Tale of Two I.N.S. Victims

  Wife walked to the hospital to visit me while I was hospitalized for seven days for the second surgery. I don't think that she was working, because she had not received her work-card yet. I had found her a job working as a volunteer for a nice young Chinese man named Roger in Oakland Chinatown at the Asian Cultural Center. Roger helped her feel comfortable and learn a little bit in a new environment where she didn't know anyone.

 We bought a condo close to Chinatown Oakland in an not-very nice neighborhood, the homeless people were quiet but the thieves were not. My wife had been told in China by the smugglers that there were no homeless people in the United States and no unemployment, but there they were every morning, sleeping on the grass in the nearby park that we passed-by walking to work. Oakland was good for us, we walked everywhere, to work, to Chinatown each Sunday to go shopping for Wife, to the Social Security office to apply for a number for her, etc. On weekends I rode my bicycle to a big shopping store for my food. We took the subway to San Francisco for I.N.S. stuff.

After she received her work-card from I.N.S., Wife first worked in a San Francisco sewing factory because they did not require previous experience, she saw the ad in a Chinese newspaper. After only a few months of working there, the BART (Bay Area Rapid Transit) union went on strike and Wife could not get to work, so she applied again to a sewing factory in Oakland that had turned her down before because she had no experience. She got the job; it was a straight walk from our Condo to the sewing factory, and I could walk with her and then go on to my job. Her boss was a very smart chinese lady who ended up liking Wife very much. I would just keep working at my desk in the evening until Wife called me, then I would walk to her sewing factory to meet her and walk home together. Walking to and from work together was the only time we seemed to have to talk, and I miss it now.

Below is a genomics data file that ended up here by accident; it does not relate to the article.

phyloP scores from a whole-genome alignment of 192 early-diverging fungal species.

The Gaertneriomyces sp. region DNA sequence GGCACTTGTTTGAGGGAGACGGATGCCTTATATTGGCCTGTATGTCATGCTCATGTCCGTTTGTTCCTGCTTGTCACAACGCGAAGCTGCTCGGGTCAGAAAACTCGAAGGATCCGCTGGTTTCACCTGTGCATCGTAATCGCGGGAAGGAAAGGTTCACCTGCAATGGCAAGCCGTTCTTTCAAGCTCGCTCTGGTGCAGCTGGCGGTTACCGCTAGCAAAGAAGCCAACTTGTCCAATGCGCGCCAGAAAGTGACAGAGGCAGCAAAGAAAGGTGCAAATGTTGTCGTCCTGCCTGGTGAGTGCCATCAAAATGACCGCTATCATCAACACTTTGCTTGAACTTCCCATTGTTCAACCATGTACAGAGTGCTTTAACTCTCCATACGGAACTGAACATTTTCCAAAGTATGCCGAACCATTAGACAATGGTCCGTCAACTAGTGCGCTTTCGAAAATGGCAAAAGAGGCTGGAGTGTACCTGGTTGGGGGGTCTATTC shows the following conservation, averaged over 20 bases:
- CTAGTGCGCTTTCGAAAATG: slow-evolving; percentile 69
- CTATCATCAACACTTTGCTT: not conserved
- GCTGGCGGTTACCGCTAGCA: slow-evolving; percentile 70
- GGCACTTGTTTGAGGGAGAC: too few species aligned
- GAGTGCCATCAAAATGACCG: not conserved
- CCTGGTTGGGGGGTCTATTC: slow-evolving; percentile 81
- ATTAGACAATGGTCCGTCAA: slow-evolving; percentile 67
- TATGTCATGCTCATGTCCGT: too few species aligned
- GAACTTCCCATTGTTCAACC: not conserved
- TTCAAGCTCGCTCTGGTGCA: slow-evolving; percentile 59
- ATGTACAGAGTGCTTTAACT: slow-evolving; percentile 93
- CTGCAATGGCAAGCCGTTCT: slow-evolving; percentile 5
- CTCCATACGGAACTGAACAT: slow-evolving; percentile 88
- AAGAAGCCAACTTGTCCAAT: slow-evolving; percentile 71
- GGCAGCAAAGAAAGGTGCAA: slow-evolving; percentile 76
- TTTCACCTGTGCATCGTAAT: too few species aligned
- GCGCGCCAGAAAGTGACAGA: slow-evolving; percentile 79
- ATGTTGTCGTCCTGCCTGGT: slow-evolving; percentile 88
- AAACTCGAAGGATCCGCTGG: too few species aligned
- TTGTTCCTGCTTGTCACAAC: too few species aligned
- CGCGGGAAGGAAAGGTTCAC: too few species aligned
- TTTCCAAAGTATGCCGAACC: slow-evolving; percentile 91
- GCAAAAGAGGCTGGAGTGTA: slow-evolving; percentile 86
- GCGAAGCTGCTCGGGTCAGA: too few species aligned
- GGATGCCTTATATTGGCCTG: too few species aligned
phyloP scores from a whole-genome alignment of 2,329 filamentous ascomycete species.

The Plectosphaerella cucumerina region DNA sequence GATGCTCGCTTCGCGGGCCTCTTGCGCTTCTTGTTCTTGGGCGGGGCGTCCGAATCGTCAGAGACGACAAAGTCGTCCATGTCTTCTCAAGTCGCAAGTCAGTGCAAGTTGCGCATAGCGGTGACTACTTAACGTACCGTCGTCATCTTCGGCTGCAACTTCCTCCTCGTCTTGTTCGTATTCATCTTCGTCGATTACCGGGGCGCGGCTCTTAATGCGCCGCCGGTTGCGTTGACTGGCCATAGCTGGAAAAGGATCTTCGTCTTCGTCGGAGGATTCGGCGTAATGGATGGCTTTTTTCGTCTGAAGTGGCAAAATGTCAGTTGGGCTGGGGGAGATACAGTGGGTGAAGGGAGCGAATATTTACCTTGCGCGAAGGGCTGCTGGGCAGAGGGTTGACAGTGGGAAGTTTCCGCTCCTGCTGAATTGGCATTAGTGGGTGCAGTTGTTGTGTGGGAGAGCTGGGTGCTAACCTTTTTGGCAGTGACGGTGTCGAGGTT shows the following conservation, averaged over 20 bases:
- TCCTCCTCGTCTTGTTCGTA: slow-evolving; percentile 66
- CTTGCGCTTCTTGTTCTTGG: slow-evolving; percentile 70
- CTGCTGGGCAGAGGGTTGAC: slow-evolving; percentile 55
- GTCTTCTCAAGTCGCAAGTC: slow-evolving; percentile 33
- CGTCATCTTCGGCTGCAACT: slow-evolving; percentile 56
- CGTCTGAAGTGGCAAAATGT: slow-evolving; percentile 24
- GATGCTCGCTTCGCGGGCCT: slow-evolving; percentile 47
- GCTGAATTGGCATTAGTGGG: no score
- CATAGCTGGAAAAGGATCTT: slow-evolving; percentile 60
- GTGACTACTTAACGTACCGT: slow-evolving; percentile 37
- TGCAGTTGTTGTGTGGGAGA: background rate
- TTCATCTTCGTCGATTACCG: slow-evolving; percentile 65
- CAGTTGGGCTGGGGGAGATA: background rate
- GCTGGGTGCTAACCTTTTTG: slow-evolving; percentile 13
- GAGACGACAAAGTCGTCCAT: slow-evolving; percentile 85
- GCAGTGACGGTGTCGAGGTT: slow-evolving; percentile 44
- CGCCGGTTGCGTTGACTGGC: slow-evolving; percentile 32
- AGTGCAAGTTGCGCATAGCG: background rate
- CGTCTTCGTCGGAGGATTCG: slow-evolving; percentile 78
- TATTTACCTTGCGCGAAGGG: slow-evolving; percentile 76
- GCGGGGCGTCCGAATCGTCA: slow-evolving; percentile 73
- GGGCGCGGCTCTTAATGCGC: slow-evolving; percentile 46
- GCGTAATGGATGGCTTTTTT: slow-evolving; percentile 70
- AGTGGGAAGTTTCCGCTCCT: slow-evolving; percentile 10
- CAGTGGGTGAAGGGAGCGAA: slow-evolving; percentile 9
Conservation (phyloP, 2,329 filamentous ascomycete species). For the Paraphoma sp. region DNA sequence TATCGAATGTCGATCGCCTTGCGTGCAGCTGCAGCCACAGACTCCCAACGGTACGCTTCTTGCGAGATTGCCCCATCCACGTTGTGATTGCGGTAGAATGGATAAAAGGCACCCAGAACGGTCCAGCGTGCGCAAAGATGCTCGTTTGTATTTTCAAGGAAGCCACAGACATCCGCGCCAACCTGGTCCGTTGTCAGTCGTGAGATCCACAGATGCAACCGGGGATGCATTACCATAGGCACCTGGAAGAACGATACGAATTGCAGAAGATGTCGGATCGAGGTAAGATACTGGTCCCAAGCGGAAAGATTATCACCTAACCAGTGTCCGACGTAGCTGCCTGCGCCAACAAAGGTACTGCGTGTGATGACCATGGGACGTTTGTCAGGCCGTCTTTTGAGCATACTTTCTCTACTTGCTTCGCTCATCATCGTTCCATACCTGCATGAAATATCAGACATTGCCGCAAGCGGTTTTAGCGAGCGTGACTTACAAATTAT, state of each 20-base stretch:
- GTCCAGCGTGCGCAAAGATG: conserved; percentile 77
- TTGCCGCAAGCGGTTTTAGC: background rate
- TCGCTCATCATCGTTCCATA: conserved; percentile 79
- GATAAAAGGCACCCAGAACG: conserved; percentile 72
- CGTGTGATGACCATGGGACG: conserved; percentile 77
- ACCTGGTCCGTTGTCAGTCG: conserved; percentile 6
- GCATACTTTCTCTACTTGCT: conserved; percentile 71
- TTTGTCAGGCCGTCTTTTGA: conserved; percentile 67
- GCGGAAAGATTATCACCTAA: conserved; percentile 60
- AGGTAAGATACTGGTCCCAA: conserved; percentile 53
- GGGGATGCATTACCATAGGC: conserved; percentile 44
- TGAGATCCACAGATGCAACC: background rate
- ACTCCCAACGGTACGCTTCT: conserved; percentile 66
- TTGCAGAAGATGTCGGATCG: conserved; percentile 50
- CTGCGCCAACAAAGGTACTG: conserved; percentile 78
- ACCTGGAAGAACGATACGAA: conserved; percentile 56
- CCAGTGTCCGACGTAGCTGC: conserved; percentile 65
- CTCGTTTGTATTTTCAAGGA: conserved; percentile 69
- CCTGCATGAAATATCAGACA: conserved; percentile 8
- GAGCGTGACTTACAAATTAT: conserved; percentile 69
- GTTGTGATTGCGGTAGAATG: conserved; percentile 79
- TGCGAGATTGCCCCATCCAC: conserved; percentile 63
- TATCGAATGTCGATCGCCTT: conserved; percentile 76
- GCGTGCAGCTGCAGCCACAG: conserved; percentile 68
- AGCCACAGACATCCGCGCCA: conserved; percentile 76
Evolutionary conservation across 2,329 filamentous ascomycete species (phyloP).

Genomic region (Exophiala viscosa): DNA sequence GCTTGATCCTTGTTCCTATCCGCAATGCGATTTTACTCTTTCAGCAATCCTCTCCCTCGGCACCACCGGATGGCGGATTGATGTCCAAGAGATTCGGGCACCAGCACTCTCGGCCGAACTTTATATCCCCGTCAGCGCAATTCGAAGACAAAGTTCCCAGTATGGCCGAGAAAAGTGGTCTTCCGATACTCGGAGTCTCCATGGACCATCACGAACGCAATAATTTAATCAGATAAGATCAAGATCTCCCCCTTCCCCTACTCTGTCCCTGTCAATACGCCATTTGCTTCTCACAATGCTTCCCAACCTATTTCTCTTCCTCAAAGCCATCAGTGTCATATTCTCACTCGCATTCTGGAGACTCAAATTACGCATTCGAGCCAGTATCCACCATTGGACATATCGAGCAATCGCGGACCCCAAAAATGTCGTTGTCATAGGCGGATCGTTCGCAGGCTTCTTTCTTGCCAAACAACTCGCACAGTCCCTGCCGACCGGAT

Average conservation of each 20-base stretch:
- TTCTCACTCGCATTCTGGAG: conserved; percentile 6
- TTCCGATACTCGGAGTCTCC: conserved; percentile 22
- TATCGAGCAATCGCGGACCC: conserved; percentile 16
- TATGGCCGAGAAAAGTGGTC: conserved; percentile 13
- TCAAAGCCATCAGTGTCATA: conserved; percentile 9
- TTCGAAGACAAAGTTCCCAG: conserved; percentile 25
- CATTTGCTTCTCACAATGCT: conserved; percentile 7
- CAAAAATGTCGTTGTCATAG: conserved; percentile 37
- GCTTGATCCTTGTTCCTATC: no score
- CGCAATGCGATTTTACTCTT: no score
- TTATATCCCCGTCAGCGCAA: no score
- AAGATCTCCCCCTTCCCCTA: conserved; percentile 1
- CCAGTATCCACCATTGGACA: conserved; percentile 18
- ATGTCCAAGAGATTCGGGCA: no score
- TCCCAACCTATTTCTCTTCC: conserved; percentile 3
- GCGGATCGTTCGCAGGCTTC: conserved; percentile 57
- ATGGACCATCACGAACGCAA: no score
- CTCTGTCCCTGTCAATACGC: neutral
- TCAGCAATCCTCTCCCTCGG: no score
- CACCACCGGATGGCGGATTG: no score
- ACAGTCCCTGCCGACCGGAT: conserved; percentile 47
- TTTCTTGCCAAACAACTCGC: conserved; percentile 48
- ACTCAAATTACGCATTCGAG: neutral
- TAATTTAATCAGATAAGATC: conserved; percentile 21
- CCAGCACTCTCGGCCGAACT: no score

We walked so much that my nice red 1988 Honda Civic Hatchback sat in the garage until the battery died and the disk brakes rusted to the rotors. Wife would get terribly seasick just driving a few miles to the grocery store, even if I drove very smoothly. For longer trips we would get some seasickness patches from our HMO doctor.

 Walking from her job to the dentist once, we had to go diagonally across town. I went left at one corner, right at the next, etc., mostly to make the best time at the traffic lights at each corner in the city, and Wife complained that I was making her dizzy, she wanted to walk in a straight line!

  Unfortunately, everytime I find a little stability and success disaster strikes. A woman in my department viciously attacked me in my office on a day when my manager was out, for turning a printer off, which I had been doing every night for three years. I had accidentally interferred with her computer card games. I reported this to my boss, Polly Miao, the next day and was told that Spring had every right to play cards, no support for me. The stress caused extreme pain in my intestines, similar to that caused by I.N.S. which landed me in the hospital and resulted in my disability in the first place. I ran for my life, to end the stress and the pain. It was the wrong thing to do but I had noone clear-thinking to advise me. I quit Kaiser despite my love of my job and the company. I need a supportive boss; I learned from IBM that I was better off leaving the company than working for an unsupportive boss. I am a good employee, loyal and hard working, and I just will not accept abuse. I never, at any of my jobs, asked for a raise, benefits, a better office, or anything else, just the opportunity to do my job with a minimum of harrassment. Such is not the climate in corporate America. Office politics and abuse are the mainstay of office labor. We sold our condo and moved to New Jersey because my father had had several strokes and my family wanted my help, and my wifes family was nearby in New York City and she wanted to be close to her family.
  Years later I decided I should have called in sick indefinitely and gone to the hospital/doctor every day for medical help, but I am slow, mentally damaged and noone else thought to talk to me or advise me. Dad usually talked to me the best, but he had had some strokes and wasn't as sharp anymore.   I did try to get thru to Kaiser upper management that I needed help but it was as useless as I had learned from IBM. Corporate culture supports bad managers against good employees.

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